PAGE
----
Homeland Security’s Secretary Kelly, Secretary of State Tillerson, and AG Sessions will be unveiling the Trump administration’s all new and improved immigration plan to replace its previous executive order that was suspended by the courts. They will reportedly not be taking questions.
Trump administration officials have said that the new order aims to overcome the legal challenges that resulted in the first immigration ban being blocked by a federal court.
White House aide Kellyanne Conway told Fox News that the order would take effect on March 16. She confirmed that legal permanent residents and current visa holders would be explicitly exempt from the order, and also indicated that Iraq would no longer be on the list of countries affected. “Iraq is no longer on the list based on their enhanced screening and reporting measures,” Conway said. The revised order would also no longer single out Syrian refugees for an indefinite ban.
*TRUMP ORDER SUSPENDS REFUGEE ADMISSIONS PROGRAM FOR 120 DAYS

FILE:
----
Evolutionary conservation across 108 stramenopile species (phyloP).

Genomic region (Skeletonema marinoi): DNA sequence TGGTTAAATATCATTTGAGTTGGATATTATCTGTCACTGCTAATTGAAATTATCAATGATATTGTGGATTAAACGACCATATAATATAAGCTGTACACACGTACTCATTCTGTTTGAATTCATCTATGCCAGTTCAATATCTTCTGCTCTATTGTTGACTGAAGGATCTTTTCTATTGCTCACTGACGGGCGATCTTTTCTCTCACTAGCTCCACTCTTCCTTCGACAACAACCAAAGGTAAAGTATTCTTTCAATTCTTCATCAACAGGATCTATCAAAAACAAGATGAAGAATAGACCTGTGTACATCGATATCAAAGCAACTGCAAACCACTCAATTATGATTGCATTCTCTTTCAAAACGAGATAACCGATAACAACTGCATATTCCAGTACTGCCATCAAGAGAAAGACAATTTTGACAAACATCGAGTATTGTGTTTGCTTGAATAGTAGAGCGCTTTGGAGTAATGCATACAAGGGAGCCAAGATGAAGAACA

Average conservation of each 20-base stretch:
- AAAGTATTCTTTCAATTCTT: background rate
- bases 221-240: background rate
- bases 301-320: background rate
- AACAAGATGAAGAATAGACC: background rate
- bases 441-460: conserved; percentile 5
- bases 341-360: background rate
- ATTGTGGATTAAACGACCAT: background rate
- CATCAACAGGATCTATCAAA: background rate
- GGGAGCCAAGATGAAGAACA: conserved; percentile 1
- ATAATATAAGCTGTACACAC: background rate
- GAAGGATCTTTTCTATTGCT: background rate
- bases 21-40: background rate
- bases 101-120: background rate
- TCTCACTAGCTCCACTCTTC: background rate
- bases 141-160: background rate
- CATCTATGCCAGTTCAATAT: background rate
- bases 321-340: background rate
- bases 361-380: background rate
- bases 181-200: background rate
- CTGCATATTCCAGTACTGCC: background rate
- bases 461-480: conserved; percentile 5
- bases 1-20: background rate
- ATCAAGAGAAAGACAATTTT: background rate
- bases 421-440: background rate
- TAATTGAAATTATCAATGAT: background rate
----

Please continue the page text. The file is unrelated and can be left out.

*TRUMP’S NEW ORDER REMOVES IRAQ FROM BANNED-TRAVEL LIST
*TRUMP ORDER BANS TRAVELERS FROM 6 COUNTRIES FOR 90 DAYS
*TRUMP BAN AFFECTS SUDAN, SYRIA, IRAN, LIBYA, SOMALIA, YEMEN
China’s defence spending will exceed Rmb1tn ($145bn) for the first time this year, according to new figures from the annual budget released by the country’s finance ministry. The Ministry of Finance on Monday announced that the annual budget for military defence in 2017 would come to Rmb1.044tn, reflecting a 7 per cent rise from the previous year. That growth rate – announced at the weekend, but without the landmark renminbi figure – nonetheless represents a slowdown from 2015′s rise of 8 per cent. Both the quickest rise and largest absolute increase in China’s military spending plans came in 2014 when spending grew 12 per cent year on year, a rise of Rmb88bn. China’s defence budget has grown at a double-digit rate for the last 25 years, and the country now ranks second only to the US in terms of global military spending. That remains a distant second, however, US President Donald Trump has asked for a 10 per cent increase in US defence spending this year, potentially adding another $54bn to a military spending budget that exceeded $600bn in 2016.